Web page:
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How savers can double the interest rate on cash

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07/05/2020
Savers can almost double the amount of interest they earn on their money by switching from a closed account to the top easy access deal.

The average rate for a closed easy access account (not open to new customers), stands at 0.61%.

But the current top paying easy access account offers 1.20% – nearly double the rate.

On a balance of £85,000, savers could earn an additional £501.50 in interest in a year simply by switching their account, data from Moneyfacts revealed.

Further, the top rate is offered from challenger bank RCI Bank UK, while some high street banks such as NatWest pay as little as 0.01%. Challenger banks pay 1.14% on average on closed easy access accounts, compared with 0.61% for all providers.

Rachel Springall, finance expert at Moneyfacts, said it’s clear to see there’s a big incentive for savers to switch from a closed account to the top deal, but it’s crucial they move quickly as the easy access market continues to experience rate cuts.

Springall said: “The challenger banks dominate not only the top rate tables today, but they are also paying the best closed rates compared to their peers on easy access accounts.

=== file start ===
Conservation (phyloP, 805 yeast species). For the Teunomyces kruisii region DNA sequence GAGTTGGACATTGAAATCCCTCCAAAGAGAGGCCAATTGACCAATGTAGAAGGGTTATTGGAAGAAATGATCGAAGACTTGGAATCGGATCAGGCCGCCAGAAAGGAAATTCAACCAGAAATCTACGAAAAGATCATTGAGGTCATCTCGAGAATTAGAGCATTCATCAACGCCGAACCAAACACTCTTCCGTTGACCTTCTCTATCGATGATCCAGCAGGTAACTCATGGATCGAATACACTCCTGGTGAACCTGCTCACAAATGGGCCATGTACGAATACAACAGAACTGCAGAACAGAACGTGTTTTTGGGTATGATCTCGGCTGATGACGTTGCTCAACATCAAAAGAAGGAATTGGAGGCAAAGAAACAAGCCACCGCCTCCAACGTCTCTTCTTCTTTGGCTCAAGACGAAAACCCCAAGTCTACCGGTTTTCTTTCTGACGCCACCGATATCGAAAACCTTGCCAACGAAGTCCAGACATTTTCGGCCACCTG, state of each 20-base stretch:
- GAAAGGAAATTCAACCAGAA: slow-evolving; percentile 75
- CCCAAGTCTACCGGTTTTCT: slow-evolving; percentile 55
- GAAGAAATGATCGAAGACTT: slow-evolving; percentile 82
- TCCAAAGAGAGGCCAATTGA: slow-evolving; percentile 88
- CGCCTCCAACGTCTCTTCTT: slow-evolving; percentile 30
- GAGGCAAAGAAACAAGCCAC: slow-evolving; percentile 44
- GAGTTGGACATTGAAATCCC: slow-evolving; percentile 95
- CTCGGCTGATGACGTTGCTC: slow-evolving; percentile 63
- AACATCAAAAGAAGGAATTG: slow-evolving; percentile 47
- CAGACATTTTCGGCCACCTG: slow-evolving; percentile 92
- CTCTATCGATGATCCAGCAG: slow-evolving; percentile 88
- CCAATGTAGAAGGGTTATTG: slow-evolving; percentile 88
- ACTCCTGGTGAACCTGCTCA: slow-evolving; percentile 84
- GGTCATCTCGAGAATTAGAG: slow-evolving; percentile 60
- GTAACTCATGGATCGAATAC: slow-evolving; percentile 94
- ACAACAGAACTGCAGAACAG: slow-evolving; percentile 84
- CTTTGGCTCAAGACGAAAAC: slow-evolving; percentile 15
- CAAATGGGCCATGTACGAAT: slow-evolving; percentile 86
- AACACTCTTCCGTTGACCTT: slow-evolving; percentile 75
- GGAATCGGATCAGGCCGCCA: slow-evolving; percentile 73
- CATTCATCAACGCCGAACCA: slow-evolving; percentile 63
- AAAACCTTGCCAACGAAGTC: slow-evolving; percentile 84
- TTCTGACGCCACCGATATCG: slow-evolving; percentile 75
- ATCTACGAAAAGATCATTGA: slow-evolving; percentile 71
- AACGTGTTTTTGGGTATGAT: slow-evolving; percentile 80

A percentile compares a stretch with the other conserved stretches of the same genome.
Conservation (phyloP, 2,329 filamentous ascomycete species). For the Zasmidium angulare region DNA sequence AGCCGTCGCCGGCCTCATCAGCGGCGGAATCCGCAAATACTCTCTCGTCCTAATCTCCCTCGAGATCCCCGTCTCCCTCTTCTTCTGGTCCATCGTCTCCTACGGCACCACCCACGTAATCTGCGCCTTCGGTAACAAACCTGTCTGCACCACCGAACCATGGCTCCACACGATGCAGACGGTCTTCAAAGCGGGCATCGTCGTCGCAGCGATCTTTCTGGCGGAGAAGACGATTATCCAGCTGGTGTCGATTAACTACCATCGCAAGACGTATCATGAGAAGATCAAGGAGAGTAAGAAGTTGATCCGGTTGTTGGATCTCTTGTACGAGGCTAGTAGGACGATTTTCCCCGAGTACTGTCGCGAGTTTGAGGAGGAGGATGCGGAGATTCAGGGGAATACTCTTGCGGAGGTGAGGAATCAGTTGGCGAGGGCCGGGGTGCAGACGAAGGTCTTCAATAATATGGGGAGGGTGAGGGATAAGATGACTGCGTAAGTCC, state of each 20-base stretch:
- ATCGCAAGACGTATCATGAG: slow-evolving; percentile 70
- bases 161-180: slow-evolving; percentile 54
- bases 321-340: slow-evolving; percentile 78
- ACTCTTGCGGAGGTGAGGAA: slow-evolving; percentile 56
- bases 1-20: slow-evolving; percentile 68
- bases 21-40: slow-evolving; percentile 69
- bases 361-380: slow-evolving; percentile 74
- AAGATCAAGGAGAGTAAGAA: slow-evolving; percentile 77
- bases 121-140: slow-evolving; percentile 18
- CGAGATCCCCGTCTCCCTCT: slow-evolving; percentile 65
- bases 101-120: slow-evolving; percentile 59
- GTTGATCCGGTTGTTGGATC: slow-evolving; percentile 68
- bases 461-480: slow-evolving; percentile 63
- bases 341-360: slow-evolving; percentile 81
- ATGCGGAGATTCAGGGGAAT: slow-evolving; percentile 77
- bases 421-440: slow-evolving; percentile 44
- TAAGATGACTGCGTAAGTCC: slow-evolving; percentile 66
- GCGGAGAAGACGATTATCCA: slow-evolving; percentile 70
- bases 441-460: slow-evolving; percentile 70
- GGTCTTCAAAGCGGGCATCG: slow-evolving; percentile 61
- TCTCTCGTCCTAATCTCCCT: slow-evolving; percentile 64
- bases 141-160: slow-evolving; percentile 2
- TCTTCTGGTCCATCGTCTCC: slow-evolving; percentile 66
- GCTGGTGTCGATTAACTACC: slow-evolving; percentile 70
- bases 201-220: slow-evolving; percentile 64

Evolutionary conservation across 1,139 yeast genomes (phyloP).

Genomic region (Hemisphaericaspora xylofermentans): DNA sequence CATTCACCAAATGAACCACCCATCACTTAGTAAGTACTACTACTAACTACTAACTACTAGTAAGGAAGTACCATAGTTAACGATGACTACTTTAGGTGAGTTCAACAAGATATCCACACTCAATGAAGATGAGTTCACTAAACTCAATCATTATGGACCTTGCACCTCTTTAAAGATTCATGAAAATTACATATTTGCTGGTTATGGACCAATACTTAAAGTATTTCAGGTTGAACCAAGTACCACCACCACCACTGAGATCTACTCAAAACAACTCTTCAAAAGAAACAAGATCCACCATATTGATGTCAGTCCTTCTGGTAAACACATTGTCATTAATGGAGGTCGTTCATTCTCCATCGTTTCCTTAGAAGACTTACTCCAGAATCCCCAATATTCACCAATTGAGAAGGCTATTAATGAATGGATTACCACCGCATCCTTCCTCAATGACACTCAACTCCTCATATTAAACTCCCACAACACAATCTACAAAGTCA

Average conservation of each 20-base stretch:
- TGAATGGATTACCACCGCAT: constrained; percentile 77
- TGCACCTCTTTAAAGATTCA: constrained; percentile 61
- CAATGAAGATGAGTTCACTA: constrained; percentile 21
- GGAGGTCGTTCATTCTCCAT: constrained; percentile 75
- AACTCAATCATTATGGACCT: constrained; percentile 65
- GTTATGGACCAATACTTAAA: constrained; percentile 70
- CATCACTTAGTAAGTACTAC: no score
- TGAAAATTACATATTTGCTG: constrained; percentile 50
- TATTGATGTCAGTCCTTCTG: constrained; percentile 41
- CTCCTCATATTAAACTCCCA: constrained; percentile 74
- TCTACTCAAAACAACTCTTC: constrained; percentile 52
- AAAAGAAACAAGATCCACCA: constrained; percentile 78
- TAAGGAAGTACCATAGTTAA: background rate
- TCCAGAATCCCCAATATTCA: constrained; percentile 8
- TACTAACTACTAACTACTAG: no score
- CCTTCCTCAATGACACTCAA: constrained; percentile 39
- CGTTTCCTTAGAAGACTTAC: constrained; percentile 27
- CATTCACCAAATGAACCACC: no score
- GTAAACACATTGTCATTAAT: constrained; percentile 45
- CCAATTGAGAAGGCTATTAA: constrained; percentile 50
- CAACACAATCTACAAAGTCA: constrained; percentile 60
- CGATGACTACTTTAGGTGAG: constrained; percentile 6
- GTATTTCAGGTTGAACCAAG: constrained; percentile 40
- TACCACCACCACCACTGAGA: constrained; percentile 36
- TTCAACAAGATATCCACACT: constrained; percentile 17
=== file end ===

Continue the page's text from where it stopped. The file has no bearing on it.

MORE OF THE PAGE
“Savers with their cash in either a closed or live account with a high street bank may then wish to consider switching. It can take up to three months for a base rate change to trickle through the savings market, and since February 2020, the average high street bank closed easy access rate has fallen from 0.53% to 0.49%, so savers could be better off switching than remaining loyal.

“As the market feels the impact of two base rate cuts, it is important savers don’t become discouraged from hunting down the top deals available to them. In fact, the easy access market has had two new deals enter the top 10 recently, both from challenger banks, with Shawbrook Bank and Ford Money paying 1.15% and 1.07% respectively. Clearly savers will need to look beyond the high street banks and consider the less familiar brands to find a better deal.”

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